Format

Send to:

Choose Destination
See comment in PubMed Commons below
Eur J Gastroenterol Hepatol. 2001 May;13(5):529-34.

Treatment of refractory hepatic hydrothorax with transjugular intrahepatic portosystemic shunt: long-term results in 40 patients.

Author information

  • 1Department of Gastroenterology and Hepatology, University Hospital, Freiburg, Germany.

Abstract

BACKGROUND/AIMS:

Hepatic hydrothorax is a complication of portal hypertension secondary to ascites. In this study, we investigated retrospectively the effects of the transjugular intrahepatic portosystemic shunt (TIPS) on hepatic hydrothorax refractory to diuretic treatment.

METHODS:

Forty patients (Child-Pugh class B, 24 patients; Child-Pugh class C, 16 patients) with hydrothorax refractory to diuretic treatment, pleurocenteses or pleurodesis were included. The TIPS implantation was successful in all patients, who were then followed for 16 +/- 14 months (range 1 day-54 months).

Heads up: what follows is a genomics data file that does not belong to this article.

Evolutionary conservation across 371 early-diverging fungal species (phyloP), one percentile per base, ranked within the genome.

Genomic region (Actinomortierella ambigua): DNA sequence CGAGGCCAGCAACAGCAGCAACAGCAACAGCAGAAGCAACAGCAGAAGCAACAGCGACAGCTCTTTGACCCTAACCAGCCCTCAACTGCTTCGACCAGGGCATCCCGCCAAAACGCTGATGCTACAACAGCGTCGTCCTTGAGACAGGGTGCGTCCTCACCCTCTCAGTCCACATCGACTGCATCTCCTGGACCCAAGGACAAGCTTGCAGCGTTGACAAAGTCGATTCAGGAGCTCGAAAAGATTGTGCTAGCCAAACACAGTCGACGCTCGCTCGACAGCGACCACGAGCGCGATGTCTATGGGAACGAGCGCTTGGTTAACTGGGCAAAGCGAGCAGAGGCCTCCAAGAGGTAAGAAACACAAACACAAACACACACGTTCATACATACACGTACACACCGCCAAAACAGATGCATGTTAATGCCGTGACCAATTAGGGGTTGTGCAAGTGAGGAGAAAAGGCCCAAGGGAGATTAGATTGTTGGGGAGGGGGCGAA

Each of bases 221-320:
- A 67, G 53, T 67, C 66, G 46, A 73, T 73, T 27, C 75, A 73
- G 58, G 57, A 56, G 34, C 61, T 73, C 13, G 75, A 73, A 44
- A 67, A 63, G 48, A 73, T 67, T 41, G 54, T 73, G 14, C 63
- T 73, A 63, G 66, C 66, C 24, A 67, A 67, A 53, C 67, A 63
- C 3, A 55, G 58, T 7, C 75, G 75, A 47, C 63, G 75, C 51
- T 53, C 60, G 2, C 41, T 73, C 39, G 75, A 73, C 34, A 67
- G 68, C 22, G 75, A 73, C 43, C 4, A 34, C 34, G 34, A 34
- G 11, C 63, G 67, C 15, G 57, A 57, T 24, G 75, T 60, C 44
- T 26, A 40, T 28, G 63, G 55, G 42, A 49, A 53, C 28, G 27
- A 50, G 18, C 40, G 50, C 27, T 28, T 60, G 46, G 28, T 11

RESULTS:

TIPS reduced the portosystemic pressure gradient from 26 +/- 6 to 10 +/- 5 mmHg. In the 17 patients whom we followed for 12 months or longer, improvements were found for the Child--Pugh score (8.6 +/- 1.8 v. 6.7 +/- 1.5), serum albumin concentration (3.1 +/- 0.5 v. 3.6 +/- 0.5 g/l), and urinary sodium excretion (22 +/- 29 v. 89 +/- 43 mmol/24 h) (P< 0.05). Two patients developed severe hepatic encephalopathy requiring shunt occlusion. Hydrothorax improved in 82% of patients and resolved in 71% of patients. Fifty per cent of patients developed shunt insufficiency within 7 +/- 9 months, contributing to a probability of relapse-free 1-year survival of 35%. In these patients, shunt revision resulted in a secondary response rate of 82.3%. The 1-year survival was 64%. Both hydrothorax response and survival showed a significant inverse correlation with age over 60 years (P< 0.01 and P< 0.003, respectively) but not with other biomedical variables.

CONCLUSION:

TIPS is effective for hydrothorax refractory to diuretic treatment and other standard interventions to bridge the time to transplantation. Patients older than 60 years have a poor response and short survival.

PMID:
11396532
[PubMed - indexed for MEDLINE]
PubMed Commons home

PubMed Commons

0 comments
How to join PubMed Commons

    Supplemental Content

    Full text links

    Icon for Lippincott Williams & Wilkins
    Loading ...
    Write to the Help Desk